Artists Helping the Homeless’ respite house has served dozens of men in first 2 years

photo by: Meeting screenshot/CJCC

Data provided by Artists Helping the Homeless' Kar Woo shows most of the 75 men the organization's respite house has served have either been reuinted with friends or family or moved onto a "next step," like an Oxford house. Kar Woo shared the information with the Douglas County Criminal Justice Coordinating Council on Tuesday, Oct. 12, 2021.

In its first two years in Lawrence, a respite house operated by Artists Helping the Homeless has served dozens of men experiencing homelessness. The organization has also opened a second location to provide additional support for individuals getting back on their feet.

Since opening in 2019, the Kairos House, a respite house at 1209 Randall Road operated by Artists Helping the Homeless, has served 75 homeless men, plus eight more who are currently living there, AHH President Kar Woo said during a Criminal Justice Coordinating Council meeting on Tuesday.

The respite house provides housing as well as support for issues related to mental illness or substance abuse, the Journal-World has reported. Many of those who are referred to the house had been recently released from the Douglas County Jail.

Most of the men who have been discharged from the house either reunited with friends or family or graduated to a “next step” housing facility, such as an Oxford house, Woo said. An Oxford house is another form of transitional housing, but it offers more independent living than a respite house.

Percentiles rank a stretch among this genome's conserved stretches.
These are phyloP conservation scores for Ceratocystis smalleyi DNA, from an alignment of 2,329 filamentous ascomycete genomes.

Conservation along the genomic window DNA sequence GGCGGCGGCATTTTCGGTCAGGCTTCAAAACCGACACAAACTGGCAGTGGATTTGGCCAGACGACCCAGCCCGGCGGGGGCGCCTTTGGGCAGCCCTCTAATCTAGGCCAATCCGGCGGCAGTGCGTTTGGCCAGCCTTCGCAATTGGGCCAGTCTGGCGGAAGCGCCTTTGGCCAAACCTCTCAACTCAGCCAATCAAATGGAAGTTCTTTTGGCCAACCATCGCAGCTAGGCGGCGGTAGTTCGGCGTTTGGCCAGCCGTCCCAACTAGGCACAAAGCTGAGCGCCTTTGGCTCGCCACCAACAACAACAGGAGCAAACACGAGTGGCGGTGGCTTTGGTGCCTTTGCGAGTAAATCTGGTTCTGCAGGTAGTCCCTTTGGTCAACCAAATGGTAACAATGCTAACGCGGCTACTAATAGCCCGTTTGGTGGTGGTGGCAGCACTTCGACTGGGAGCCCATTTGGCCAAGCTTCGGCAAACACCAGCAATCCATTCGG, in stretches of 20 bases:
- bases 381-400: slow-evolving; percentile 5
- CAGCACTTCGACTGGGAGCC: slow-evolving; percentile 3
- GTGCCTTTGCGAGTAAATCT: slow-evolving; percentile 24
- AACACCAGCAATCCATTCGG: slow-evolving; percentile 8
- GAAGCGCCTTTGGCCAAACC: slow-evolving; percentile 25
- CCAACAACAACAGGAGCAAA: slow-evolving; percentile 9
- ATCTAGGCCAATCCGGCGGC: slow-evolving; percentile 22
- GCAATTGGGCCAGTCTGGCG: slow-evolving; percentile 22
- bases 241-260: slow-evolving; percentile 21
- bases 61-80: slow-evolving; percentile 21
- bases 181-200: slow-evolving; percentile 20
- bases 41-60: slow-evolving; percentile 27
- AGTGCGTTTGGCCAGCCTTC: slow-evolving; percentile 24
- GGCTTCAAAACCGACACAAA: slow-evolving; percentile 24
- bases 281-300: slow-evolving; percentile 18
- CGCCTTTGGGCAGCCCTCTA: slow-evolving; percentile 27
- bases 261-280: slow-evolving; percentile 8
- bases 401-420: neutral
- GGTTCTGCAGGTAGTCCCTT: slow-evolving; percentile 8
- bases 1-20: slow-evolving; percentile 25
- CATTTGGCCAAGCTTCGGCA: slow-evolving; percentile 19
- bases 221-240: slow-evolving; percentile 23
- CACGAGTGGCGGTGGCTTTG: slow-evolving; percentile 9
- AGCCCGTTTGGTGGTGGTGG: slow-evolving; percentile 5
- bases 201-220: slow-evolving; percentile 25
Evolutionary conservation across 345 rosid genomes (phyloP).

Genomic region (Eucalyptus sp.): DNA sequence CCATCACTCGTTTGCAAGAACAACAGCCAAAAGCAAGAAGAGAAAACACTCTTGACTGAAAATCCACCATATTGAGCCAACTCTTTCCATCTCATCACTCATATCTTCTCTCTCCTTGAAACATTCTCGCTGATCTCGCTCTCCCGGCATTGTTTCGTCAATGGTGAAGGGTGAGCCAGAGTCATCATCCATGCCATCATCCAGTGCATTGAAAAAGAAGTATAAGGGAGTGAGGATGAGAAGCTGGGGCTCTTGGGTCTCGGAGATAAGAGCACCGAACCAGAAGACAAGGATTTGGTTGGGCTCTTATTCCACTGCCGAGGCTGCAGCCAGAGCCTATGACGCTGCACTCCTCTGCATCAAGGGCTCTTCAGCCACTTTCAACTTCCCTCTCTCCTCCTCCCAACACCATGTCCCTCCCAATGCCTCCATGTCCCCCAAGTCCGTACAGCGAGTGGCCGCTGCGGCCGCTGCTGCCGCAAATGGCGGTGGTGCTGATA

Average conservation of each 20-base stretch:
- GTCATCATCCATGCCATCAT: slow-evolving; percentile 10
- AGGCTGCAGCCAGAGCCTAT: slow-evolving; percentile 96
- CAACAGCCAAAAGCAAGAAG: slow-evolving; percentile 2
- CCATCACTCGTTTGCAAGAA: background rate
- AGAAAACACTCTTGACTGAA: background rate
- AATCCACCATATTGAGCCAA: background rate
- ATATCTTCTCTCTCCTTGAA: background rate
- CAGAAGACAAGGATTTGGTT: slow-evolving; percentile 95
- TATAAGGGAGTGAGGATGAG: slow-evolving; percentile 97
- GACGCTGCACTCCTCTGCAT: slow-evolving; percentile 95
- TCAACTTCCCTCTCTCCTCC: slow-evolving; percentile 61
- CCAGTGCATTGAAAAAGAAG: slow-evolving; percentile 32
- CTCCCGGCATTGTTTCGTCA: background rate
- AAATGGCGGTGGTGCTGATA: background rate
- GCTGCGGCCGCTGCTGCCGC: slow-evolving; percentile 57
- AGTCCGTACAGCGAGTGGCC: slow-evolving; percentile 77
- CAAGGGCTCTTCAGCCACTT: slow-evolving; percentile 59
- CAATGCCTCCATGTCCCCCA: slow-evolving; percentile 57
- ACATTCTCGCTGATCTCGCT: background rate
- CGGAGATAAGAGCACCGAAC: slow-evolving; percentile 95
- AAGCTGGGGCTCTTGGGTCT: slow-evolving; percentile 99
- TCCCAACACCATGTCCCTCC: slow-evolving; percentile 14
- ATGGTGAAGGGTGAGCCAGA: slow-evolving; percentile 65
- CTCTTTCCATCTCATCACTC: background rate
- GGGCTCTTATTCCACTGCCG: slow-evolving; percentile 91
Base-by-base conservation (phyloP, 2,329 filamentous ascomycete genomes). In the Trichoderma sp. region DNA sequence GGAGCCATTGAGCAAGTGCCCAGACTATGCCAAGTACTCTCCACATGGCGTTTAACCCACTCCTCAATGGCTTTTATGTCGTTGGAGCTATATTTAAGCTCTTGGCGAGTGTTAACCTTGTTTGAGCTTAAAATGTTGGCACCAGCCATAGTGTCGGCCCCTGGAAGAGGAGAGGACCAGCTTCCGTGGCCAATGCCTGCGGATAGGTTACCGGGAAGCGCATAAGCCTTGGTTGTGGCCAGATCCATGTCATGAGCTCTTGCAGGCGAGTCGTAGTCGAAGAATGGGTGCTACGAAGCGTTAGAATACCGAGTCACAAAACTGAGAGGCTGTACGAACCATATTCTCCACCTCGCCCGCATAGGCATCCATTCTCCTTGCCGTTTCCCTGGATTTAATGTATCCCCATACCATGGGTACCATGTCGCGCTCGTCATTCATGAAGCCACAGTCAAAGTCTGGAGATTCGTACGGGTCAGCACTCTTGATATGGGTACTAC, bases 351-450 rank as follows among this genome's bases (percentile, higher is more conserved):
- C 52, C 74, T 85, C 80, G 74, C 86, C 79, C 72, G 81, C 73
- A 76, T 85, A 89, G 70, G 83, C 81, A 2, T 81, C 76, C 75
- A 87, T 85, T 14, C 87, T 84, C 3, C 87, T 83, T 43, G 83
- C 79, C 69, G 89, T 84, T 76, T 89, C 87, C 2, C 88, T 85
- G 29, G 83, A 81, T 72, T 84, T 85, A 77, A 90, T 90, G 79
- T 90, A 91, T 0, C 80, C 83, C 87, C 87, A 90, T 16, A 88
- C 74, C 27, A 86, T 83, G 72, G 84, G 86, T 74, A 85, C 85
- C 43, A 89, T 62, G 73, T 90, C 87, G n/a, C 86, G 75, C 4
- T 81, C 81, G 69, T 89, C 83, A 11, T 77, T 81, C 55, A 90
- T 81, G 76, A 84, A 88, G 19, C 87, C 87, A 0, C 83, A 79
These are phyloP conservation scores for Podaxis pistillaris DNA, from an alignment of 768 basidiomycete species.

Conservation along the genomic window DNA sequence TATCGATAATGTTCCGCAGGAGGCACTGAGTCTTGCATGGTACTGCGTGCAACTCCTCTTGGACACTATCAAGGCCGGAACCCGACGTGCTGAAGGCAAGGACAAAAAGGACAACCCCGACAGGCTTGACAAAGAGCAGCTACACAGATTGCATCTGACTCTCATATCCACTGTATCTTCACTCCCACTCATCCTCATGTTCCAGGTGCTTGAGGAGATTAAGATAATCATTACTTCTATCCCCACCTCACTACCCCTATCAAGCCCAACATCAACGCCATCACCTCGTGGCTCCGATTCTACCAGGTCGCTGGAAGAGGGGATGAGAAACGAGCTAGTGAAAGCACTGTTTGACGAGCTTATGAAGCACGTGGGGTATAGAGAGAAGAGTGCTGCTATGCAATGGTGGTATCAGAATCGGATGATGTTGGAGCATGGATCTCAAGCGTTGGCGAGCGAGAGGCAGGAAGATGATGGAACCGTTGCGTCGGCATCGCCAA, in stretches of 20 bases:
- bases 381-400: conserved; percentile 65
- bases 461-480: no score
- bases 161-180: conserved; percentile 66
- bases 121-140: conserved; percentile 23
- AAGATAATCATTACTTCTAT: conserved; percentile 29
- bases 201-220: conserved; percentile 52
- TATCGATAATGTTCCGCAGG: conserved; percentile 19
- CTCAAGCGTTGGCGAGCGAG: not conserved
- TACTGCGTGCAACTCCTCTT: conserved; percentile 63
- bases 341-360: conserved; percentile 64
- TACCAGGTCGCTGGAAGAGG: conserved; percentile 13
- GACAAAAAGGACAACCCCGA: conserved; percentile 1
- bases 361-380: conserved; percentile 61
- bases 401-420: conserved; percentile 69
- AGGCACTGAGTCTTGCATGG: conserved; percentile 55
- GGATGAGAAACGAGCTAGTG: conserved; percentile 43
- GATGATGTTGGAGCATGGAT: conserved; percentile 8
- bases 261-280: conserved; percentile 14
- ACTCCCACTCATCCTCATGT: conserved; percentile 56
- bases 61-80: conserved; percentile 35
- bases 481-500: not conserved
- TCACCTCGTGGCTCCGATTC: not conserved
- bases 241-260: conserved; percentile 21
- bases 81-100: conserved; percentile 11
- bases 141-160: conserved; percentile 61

photo by: Dylan Lysen

The Kairos House, 1209 Randall Road, offers respite housing to Lawrence men suffering from homelessness, addiction and mental illness. The home is operated by Artists Helping the Homeless.

photo by: Dylan Lysen/Lawrence Journal-World

Meraki House, operated by Artists Helping the Homeless, serves as a transitional home for individuals who experienced homelessness and are working to get back on their feet.

Woo said AHH has recently opened a second house in Lawrence, known as Meraki, to serve as a direct “next step” for those who graduate from Kairos House into a more independent living situation. Woo said the second house was necessary in Lawrence because some residents of the Kairos House had done well enough to move to less intensive housing but didn’t have anywhere to go.

“We opened the second house in Lawrence to help relieve that feeling of being stuck because they can’t move on,” Woo said. “Now they can move to the second phase with more independent living.”

The Meraki House, which is located in the Deerfield neighborhood, began taking in residents in July and August. Along with the housing support, it provides peer-to-peer programming for the residents.

The organization has also become a strong partner with the Douglas County Jail, as it is one of the main referrals for individuals leaving the jail. Carrie Neis, the jail’s director of reentry programs, said that when the jail knew an individual was about to be released and would be homeless, the jail would work with AHH to support that individual.

Neis guessed roughly 60 people have been served in that fashion this year.

“Kar Woo has been a great partner to reentry, and we are very thankful for him,” Neis said. “He has done many great things for the people who are leaving our jail.”

Despite the successes of the AHH houses, local officials said they knew more needed to be done to address homelessness.

Bob Tryanski, Douglas County’s director of behavioral health projects, said during the meeting that AHH’s work has shown the county that more “next step” pieces needed to be established to support individuals leaving AHH’s care. He said some options could be providing more transitional housing like the Meraki House.

Meanwhile, he said the county was sponsoring a housing needs assessment to research what other options could be available to address the issue. He also noted that the county had added transitional housing recently as part of the Treatment and Recovery Campus of Douglas County.

“There’s a lot of learning to be done in the next couple of months and years ahead,” Tryanski said.

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